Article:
Easily Hack a Keyless Car For Under $150

As the rise in the number of vehicle thefts by keys decreases, a number of auto-based companies are adopting keyless technologies, however, researchers have found recent thefts far from similar. United Kingdom stolen car recovery and tracking service provider, TRACKER, has warned against thieves stealing keyless-based vehicles without needing any form of physical access.

As keyless technology does not require a physical form of authentication, it is clearly vulnerable to hacking and having the technology tampered with remotely. Thieves have been found jamming the lock signal or reading the signal and emulating it to gain access to keyless vehicles, by using cheaply available kits found widely available online.

While more companies are moving towards keyless technology, criminals have moved towards cleaner equipment publicly available such as reprogrammable keys and computers. TRACKER reported the equipment needed to execute such attacks is available on eBay for less than $150. Meaning anyone could hack a car for under $150.

Swiss Federal Institute of Technology, ETH Zurich, shows that wireless key signals can also be read over long distance with a simple low-cost amplifier. Although the signal needs to be moderately close to the physical car or locks, signals can be picked up from up to 100 meters away from the vehicle. Meaning attackers could be in a closer remote location such as a house or office space.

ETH Zurich researchers tested 10 car models from eight different vehicle manufacturers, all of which could be opened with a signal amplified to a car from around 100 meters away, allowing for remote unlocking. Different crypto and protocols did not affect the style of execution needed for the attack, protocols could be easily emulated. Kits for wired attacks were found to cost around $50, and for their easy-to-execute wireless attacks, kits cost around $100-$1000 commercially, depending on the electric materials that were used.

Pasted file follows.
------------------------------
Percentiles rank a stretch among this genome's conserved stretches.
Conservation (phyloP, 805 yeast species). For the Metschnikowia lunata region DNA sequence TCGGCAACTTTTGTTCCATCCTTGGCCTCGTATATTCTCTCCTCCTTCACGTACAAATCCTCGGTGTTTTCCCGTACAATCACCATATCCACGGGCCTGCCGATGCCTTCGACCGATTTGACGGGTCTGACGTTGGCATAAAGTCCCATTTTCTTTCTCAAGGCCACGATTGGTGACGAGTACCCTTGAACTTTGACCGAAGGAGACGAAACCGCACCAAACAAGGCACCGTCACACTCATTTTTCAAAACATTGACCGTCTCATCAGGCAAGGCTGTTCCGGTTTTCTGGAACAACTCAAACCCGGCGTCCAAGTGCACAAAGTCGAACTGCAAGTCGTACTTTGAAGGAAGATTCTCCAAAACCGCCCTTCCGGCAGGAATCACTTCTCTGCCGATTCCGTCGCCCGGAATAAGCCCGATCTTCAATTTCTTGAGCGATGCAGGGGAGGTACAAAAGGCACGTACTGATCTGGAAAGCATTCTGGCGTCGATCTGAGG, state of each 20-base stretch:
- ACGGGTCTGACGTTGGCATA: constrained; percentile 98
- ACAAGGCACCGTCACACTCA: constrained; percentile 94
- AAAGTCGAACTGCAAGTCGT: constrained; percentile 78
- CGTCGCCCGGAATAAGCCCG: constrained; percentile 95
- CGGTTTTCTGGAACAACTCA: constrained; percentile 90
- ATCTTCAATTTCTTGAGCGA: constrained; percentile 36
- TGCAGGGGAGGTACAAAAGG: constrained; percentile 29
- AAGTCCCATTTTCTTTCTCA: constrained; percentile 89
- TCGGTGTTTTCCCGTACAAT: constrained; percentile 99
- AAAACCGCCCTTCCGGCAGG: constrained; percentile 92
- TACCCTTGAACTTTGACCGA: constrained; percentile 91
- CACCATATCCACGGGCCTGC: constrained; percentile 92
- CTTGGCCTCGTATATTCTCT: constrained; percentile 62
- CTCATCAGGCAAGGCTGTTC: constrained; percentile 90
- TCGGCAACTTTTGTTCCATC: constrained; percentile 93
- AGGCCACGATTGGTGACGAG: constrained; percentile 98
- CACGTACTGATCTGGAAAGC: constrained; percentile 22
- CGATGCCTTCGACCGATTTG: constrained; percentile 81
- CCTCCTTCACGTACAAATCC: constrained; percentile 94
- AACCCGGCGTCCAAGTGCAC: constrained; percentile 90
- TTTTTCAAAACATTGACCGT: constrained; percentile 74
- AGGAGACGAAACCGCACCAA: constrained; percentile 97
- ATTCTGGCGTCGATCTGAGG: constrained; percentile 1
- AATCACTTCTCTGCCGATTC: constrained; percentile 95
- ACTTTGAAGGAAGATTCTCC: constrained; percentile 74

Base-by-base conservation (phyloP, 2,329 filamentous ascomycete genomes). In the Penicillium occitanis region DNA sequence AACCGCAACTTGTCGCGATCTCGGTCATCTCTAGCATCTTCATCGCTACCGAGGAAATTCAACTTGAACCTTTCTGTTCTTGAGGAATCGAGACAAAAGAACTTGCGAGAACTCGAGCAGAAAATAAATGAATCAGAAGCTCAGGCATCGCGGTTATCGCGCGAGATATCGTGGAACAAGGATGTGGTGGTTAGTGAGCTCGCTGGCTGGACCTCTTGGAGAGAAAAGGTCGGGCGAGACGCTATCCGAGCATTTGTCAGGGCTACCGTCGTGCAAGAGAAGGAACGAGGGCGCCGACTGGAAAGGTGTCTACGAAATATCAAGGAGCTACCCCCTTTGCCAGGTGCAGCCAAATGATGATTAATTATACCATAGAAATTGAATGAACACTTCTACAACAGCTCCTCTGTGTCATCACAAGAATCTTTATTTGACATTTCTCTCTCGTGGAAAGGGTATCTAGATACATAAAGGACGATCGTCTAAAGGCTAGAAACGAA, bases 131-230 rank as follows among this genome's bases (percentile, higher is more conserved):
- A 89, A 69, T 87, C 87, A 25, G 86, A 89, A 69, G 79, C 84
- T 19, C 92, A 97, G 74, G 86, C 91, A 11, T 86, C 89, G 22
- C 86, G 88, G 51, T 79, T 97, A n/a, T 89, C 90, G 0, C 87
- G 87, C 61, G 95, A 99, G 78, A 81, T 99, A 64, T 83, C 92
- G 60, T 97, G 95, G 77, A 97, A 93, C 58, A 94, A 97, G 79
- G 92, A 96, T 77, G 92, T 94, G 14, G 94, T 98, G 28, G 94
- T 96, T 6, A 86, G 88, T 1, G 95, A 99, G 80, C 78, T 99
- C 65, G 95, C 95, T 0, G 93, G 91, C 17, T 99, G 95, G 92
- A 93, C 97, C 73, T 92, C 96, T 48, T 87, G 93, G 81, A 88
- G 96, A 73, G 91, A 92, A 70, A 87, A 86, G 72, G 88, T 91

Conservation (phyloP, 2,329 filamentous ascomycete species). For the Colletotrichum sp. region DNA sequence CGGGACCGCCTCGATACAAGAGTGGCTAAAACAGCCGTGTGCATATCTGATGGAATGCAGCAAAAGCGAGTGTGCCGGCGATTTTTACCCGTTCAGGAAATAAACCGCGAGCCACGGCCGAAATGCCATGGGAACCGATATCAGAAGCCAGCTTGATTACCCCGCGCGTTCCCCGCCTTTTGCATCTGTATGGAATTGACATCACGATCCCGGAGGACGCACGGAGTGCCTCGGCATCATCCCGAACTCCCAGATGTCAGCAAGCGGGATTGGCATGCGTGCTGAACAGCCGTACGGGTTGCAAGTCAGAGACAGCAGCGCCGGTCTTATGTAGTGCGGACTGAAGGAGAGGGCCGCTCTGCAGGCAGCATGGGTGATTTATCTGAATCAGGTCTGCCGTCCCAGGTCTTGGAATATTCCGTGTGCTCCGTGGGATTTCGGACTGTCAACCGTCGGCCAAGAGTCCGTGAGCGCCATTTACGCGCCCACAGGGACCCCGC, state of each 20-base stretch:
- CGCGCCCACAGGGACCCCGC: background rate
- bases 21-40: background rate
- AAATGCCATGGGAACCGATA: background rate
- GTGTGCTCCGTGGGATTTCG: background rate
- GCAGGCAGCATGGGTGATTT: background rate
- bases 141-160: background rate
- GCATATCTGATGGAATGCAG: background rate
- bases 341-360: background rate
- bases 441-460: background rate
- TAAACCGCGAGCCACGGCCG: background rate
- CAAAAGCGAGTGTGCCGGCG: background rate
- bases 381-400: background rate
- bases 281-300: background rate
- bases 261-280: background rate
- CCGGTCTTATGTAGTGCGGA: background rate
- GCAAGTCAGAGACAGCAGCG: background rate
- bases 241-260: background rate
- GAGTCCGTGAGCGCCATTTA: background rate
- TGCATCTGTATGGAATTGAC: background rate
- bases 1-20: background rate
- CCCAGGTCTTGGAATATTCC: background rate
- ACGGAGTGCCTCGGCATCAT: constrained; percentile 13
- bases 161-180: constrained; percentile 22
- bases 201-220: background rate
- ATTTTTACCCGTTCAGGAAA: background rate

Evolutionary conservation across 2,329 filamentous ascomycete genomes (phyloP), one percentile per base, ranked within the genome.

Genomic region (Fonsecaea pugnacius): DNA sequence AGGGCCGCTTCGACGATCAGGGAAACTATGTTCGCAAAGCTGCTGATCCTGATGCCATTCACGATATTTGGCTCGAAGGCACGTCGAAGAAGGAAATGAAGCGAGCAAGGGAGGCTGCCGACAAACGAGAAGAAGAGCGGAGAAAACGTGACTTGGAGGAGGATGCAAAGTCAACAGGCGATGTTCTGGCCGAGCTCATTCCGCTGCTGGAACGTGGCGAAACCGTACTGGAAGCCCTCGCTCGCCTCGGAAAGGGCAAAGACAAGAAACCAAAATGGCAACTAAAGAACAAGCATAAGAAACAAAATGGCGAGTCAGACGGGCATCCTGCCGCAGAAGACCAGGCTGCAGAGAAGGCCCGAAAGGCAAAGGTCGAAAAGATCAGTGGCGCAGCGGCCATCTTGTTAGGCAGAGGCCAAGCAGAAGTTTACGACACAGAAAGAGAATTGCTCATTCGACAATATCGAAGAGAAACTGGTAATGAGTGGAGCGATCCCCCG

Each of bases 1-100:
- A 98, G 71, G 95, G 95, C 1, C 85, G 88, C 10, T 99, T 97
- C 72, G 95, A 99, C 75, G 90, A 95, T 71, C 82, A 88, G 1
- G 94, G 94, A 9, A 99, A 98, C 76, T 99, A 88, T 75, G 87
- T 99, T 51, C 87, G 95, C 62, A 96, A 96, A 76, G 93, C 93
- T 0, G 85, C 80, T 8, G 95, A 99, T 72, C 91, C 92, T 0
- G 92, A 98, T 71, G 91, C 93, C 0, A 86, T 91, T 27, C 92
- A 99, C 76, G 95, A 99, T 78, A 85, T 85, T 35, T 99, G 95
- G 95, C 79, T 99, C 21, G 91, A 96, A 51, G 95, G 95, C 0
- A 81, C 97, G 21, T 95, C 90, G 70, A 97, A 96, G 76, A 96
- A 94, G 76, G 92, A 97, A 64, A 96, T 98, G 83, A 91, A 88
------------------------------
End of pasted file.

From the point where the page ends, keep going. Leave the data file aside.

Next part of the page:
Released figures by the ACPO show there has been a massive 76% decline in car theft over the past 10 years, yet other thieves are exploiting newer technologies which help reduce the risk of being caught, seeing as the older method required the latter, some form of physical access (keys, picking, breaking windows).

“Car hacking is a growing issue for motorists, especially as the devices that override the ignition system are so freely available on the internet and only cost around £20 ($30),” police liaison officer for TRACKER, Andy Barrs, said in a statement. “Today’s sophisticated security systems mean thieves have to be smarter than ever and the latest trends show that criminal gangs have found a way to crack keyless cars,” Barrs continued.

Another challenge that remains is “the equipment being used to steal a vehicle in this way is legitimately used by workshops to carry out routine maintenance, therefore the challenge remains, how to stop these devices ending up in the wrong hands,” Barrs told Fleetworld.

“The criminal act of stealing vehicles through the re-programming of remote-entry keys is an on-going industry-wide problem,” said Jaguar Land Rover in a statement to BBC a short time ago.

Though many claim keyless cars have helped reduced theft, some say the physical key is still the most common weak point. “The keys are still the weakest link in a car security chain. If someone has your keys, they have your car,” Ian Crowder, from motorists’ group the AA said.

Thieves will always want your key and default to breaking in a home to steal the keys for the vehicle.

Has keyless technology created a new market for thieves, complicated the car hacking market, or only altered the market for car theft?

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